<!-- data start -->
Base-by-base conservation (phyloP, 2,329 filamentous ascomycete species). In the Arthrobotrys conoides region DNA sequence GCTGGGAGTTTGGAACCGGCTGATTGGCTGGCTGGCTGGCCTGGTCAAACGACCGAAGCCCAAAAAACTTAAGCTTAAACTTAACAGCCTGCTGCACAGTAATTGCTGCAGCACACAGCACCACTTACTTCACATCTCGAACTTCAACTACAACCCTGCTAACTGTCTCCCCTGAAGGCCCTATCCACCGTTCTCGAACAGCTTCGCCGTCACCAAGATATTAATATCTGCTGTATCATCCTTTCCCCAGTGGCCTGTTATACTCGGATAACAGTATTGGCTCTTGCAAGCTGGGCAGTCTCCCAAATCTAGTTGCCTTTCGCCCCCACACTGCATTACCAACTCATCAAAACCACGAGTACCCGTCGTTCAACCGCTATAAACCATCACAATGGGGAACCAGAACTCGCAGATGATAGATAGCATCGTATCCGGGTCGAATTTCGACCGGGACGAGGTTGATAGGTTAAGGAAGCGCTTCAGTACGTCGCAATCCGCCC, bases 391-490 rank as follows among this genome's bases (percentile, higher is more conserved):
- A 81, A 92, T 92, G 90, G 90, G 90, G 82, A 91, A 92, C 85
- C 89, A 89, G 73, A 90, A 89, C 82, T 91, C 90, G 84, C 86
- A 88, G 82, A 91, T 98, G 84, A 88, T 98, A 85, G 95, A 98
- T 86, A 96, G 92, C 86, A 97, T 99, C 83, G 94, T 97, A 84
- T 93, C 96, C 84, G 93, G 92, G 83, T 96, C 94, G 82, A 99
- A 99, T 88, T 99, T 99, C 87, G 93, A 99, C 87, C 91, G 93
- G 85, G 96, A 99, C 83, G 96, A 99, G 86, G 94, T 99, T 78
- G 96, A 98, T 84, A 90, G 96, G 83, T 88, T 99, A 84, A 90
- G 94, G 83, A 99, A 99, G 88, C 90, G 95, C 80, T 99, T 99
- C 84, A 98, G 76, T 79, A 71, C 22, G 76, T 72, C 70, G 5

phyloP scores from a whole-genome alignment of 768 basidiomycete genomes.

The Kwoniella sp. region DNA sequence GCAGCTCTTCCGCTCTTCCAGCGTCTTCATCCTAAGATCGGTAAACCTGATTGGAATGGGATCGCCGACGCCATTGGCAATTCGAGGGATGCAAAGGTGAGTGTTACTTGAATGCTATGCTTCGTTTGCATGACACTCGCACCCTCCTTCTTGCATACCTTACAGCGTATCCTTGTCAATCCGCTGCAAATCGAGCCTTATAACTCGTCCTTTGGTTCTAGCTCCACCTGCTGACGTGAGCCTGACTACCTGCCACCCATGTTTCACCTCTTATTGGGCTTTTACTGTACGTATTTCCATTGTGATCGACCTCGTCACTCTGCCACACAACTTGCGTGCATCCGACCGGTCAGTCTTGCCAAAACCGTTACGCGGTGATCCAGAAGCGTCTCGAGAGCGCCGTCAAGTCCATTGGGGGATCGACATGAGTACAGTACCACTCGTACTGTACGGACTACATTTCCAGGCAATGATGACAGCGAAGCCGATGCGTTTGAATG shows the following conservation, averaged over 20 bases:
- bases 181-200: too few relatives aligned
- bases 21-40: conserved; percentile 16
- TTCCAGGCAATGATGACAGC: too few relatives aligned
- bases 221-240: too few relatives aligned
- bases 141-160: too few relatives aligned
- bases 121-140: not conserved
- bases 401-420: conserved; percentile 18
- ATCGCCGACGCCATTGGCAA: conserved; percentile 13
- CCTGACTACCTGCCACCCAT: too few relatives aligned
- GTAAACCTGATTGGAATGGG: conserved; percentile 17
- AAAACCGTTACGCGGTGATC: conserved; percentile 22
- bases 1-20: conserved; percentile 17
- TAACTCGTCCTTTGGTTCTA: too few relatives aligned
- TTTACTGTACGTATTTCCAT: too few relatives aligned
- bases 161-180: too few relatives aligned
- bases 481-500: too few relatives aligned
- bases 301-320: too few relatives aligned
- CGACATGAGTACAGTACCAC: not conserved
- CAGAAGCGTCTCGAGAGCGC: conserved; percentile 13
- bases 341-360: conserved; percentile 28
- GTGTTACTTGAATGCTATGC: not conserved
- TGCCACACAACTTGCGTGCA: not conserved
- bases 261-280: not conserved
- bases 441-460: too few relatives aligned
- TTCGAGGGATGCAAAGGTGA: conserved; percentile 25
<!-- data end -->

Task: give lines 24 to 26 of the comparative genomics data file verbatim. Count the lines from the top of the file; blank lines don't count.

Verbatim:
- AAAACCGTTACGCGGTGATC: conserved; percentile 22
- bases 1-20: conserved; percentile 17
- TAACTCGTCCTTTGGTTCTA: too few relatives aligned